Judith via Facebook: All teachers to receive full autism training and perhaps an award system (Ofsted?) for schools that are autism friendly - can show awareness, understanding, positive inclusion, buddy systems, safe zones, visual timetables etc.
Other ideas from parents in this area are for compulsory Makaton training for all staff at Key Stage 1 and below.
Sue via Facebook: The Law to be obeyed and teachers to be trained in initial teacher training for all SEND especially if they are being trained to teach in SCITT (School Centred Initial Teacher Training) primary schools. Primary schools to be funded so that they can identify early and teach/intervene for all dyslexic/dyscalculic /dyspraxic /dysgraphic children.
So this manifesto request is for urgent training in all aspects of current SEND practice for all teachers, support staff and school leaders, whether they are just about to enter the profession or have been there for many years. This should include SEND-friendly PSHE (Personal, Social and Health Education), bullying and anxiety issues, working with parents and helping children out of school for medical reasons.
- More on this: SEN to be part of new teacher training curriculum
- And here: Good mental health support needs one thing: proper funding
Compulsory ring-fencing for SEND funds
England's reform of special educational needs has had a LOT of money poured into it. But with LAs and schools facing cuts in other areas, the money has too often ended up elsewhere.
Parent: Ringfence SEND budgets in schools, & make schools account for the way they use their SEND budgets in the same way that they already have to for Pupil Premium.
The DfE says it currently can't do this but there is no reason that their political masters cannot, in the words of Captain Picard, "Make it so". Officials have made a stab at getting around the current state of affairs with the latest tranche of SEND funding for facilities, by making LAs tell them what they're going to spend it on, after consulting with families. I don't know if anyone has yet done so.
- See more on this: £215 million cash boost for local areas to improve SEND facilities
- And here: Hands off! SNJ learns new council funding to boost SEND implementation isn’t ring-fenced
Rosalind via Facebook: I'd start with (1) Proper debate about the underlying barriers to equality: the feeling that disabled children are less important than neuro-typical children even before birth (am talking about the pressure put on mothers to end 'problem' pregnancies); (2) an end to mother-blaming as an excuse for inaction; (3)a ban to the phrase 'have your say' about services, which usually means giving parents a biscuit then asking which disguised cut they'd prefer; (4) for goodness sake allow SEN teams proper training and the budget to employ decent staff and keep them in post! (5) proper financial, emotional, social care and therapy support for newly diagnosed children and families, delivered from a single assessment form. (6) ban all use of instant coffee and comic sans; you're welcome.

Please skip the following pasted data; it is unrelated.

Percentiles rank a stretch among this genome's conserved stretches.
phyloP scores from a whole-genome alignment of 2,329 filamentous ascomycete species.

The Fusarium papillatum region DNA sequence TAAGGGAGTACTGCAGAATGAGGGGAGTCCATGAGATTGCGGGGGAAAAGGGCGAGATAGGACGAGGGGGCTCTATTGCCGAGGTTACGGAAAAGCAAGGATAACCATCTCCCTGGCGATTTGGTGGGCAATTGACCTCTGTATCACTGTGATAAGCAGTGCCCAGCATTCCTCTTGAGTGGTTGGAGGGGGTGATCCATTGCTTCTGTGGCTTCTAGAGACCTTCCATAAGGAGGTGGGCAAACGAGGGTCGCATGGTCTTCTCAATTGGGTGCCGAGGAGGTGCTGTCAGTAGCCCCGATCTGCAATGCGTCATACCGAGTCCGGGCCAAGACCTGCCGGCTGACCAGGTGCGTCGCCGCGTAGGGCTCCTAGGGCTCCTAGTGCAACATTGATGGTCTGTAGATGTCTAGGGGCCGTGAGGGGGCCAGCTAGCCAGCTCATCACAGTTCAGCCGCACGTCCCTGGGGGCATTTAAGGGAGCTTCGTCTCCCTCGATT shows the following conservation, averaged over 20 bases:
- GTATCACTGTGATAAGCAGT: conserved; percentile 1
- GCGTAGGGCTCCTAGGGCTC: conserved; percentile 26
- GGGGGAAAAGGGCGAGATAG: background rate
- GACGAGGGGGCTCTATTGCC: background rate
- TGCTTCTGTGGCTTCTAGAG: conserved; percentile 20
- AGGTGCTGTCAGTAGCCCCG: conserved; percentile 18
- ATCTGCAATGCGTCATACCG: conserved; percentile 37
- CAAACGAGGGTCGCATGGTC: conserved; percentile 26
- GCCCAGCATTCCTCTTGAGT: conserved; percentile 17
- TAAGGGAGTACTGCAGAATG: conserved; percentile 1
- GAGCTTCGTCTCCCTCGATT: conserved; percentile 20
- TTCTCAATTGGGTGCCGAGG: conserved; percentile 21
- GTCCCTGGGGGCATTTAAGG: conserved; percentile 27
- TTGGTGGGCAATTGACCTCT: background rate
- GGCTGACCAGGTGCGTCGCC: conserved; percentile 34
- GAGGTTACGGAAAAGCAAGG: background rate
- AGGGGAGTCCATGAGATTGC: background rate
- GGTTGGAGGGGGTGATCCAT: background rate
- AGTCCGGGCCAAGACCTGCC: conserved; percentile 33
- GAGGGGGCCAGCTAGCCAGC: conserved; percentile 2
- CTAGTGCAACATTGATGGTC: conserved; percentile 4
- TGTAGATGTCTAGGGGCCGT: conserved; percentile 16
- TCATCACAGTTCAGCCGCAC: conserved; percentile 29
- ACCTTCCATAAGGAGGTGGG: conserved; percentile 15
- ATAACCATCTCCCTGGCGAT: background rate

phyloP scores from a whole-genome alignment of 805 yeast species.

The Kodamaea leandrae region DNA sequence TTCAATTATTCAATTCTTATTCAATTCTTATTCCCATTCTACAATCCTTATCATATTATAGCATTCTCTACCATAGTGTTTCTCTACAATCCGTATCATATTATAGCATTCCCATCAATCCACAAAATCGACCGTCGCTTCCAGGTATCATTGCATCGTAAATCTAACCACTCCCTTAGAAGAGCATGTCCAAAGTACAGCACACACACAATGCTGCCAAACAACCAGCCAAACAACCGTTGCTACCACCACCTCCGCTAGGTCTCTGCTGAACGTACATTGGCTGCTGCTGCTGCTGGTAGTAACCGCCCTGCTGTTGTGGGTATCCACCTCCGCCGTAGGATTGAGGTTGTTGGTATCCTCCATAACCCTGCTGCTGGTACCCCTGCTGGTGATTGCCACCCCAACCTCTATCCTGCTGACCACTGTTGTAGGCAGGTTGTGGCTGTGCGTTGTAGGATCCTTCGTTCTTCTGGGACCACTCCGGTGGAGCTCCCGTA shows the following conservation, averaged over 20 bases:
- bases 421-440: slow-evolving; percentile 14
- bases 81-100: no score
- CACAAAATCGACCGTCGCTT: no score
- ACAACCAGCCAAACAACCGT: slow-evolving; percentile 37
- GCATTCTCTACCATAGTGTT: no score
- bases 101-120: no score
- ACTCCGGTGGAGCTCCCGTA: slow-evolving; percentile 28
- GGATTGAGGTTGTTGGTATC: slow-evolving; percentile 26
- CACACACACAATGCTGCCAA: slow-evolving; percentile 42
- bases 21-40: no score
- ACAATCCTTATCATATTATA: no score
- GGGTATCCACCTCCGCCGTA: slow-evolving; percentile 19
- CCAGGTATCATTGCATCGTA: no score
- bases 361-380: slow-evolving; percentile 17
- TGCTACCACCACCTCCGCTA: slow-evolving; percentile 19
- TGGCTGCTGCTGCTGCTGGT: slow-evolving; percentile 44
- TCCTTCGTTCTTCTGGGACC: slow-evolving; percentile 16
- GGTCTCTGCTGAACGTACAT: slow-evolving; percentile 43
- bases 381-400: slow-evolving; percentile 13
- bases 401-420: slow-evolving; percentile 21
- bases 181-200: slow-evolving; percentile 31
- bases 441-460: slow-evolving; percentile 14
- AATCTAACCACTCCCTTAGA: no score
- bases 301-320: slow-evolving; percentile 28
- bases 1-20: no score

So a manifesto pledge to ringfence allocated government funds so that they are used as they are intended. Also, LAs must publicly and transparently account for how they have spent it. They must ensure parental participation in this process so it can be monitored. Parent Carer Forums have to account for the money they're given by the DfE, why not LAs?
Always the SEND poor relation, those young people with SEND over 16 were brought into England's new system in 2014 but it hasn't gone smoothly with confused local policies, lack of understanding and parents having to fight very hard for placements and funding.
Parents want to be promised that their 16-25 year old disabled sons and daughters are given access to five-day a week placements at least, not three days as many have now - if they have that. It means the difference between parent carers of this age group being forced to give up work if they cannot find suitable care. Suitable often means autism-specific and it always means local to home. Of course this is true for all ages when a child is out of school through exclusion, because of dispute over placement or when a placement breaks down.
Also, the anomaly of young people with SEND who have succeeded in getting to university should have EHCP protections extended to them. There is NO reason why not, especially as apprenticeships are covered and the Disabled Students' Allowance has been cut. There can easily be a stipulation that the protections do not extend to paying uni fees (though these will be abolished under a Labour government). It would not only mean a level playing field for these students, it would prevent them falling through the cracks away from home, dropping out or worse.
- More on this Post 16? It's a postcode lottery
- And here: One family's wild ride in pursuit of Post16 provision
- And here: Disabled Students Allowance cuts: Is it time to extend the EHCP to universities?
So, this manifesto pledge is for government to ensure young people 16-25 who are covered by Education, Health and Care Plans to get the help promised in the SEND reforms and to extend it to university students.